The status of animal testing is made clearer in the new voluntary code for the cosmetics industry

Buyers looking for cosmetics that support animal welfare will have more clarity as the Australian government tightens consumer law to tackle misleading advertising claims.

Laws banning animal testing of cosmetics in Australia went into effect in July 2020, and now the federal government is backing the legislation with a new voluntary code for the cosmetics industry.

Cosmetics are defined to include makeup, soaps, shampoos, toothpaste, and other personal care items.

Accord Australasia, which represents the cosmetics industry, led the development of the voluntary code.

Policy and public affairs director Craig Brock said the code provides the industry with labeling and advertising advice that complements the ban on animal testing.

Cosmetics are defined to include makeup, soaps, shampoos, toothpaste, and other personal care items.(

Unsplash: Raphael Lovaski


“I certainly don’t think there are any major cases of brands using misleading claims, but if you don’t follow the law and look at these things in detail, you might unintentionally not provide the right advice to the people. consumers. “

Consumers Care

For many years, Australians have cared about the animal welfare standards of the products they put in their baskets.

A 2013 opinion poll commissioned by Humane Research Australia found that 85% of consumers oppose testing of cosmetics and toiletries on animals..

A bathroom full of cosmetics
An open bathroom drawer to reveal makeup and personal items(

Provided: Unsplash


Nicole Groch of Cruelty Free International Australia said the code was a big step forward, but could mislead the average person as it seemed cosmetics were no longer tested on animals on every level.

“The problem is, there is a loophole, it is not clear enough,” she said.

“It just means that the ingredients are used only for cosmetics and, frankly, very few cosmetics are made with single-use cosmetic ingredients.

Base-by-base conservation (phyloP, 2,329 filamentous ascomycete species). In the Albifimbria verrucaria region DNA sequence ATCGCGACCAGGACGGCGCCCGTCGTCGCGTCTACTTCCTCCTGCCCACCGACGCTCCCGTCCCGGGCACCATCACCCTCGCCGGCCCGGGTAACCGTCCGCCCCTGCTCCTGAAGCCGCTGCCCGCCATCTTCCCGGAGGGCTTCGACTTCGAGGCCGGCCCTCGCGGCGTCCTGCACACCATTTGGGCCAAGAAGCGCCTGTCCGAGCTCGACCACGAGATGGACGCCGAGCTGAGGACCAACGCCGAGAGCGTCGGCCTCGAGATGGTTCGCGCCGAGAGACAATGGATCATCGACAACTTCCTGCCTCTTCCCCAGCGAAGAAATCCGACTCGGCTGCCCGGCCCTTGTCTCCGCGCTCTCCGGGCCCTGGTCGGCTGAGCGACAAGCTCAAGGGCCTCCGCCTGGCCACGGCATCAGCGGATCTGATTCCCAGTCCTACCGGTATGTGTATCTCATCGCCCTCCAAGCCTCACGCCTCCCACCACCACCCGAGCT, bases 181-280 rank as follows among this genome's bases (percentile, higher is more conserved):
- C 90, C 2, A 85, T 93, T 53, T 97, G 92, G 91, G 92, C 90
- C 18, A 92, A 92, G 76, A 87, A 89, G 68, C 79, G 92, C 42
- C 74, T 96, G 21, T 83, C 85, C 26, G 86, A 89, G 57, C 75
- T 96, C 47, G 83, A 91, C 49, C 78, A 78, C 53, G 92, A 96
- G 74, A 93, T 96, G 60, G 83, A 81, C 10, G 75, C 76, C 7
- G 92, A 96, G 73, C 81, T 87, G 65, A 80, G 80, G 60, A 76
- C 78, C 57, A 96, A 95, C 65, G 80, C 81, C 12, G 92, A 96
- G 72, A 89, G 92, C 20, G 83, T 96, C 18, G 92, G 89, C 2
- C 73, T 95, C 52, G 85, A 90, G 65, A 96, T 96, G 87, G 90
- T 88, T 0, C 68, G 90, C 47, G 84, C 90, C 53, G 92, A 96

A brown mouse
A study found that 85% of people oppose testing of cosmetics on animals.(

Flickr: Rama


Ms Groch said that although animal testing for cosmetic purposes is banned in Australia, some companies have outsourced data overseas.

“We don’t really have cosmetic testing labs in Australia anymore, but we have a lot of companies that use labs overseas for testing or sell to other countries that require testing,” he said. she declared.

Mr Brock said companies that opted for the code could not use overseas data for regulatory approvals in Australia, including products imported into the country.

Types of tests

There were three main types of animal testing in the cosmetics industry, Ms. Groch said, all of which involved the animal being denied pain relief and killed after the test was completed.

“One is to drop a substance into the eye of a shackled animal to see the effect of that ingredient,” she said.

“There’s a skin test where they basically shave the animal’s skin until it’s raw red, then start applying the ingredient over and over to see what reaction the skin will have.

Rhesus monkey in laboratory
Rhesus monkeys in science laboratory.(

Flickr: Ellery Chen


“They may have gastrointestinal issues or it may be a longer term study to see if they have cancer or if it is affecting their immune system or their brain.”

Ms Groch said it was impossible to know how many companies were still using animal testing in their supply chains, but she estimated that in Australia that figure would represent around 50% of brands.

The real deal

The code also aims to respond to the findings of a consumer study conducted by the Australian Department of Health, which found a lack of information on animal testing for cosmetics in Australia.

Logos of cartoon rabbits showing products that have not been tested on animals
Logos showing products that have not been tested on animals.(

Provided: Agreement


Mr Brock said registered logos, such as Cruelty Free International’s “leaping rabbit”, were a good way for consumers to identify code-compliant products.

“Companies can still make their own claims, but there are certain things in the code that are now going to be problematic if brands are to use certain types of terms.

“The use of moving terms, such as ‘humane’ or ambiguous terms such as ‘animal friendly’ are difficult to define in Australian consumer law, so it is difficult to determine whether, from a consumer perspective. consumers, if the product has been tested on animals, when an emotional claim like this is made. “

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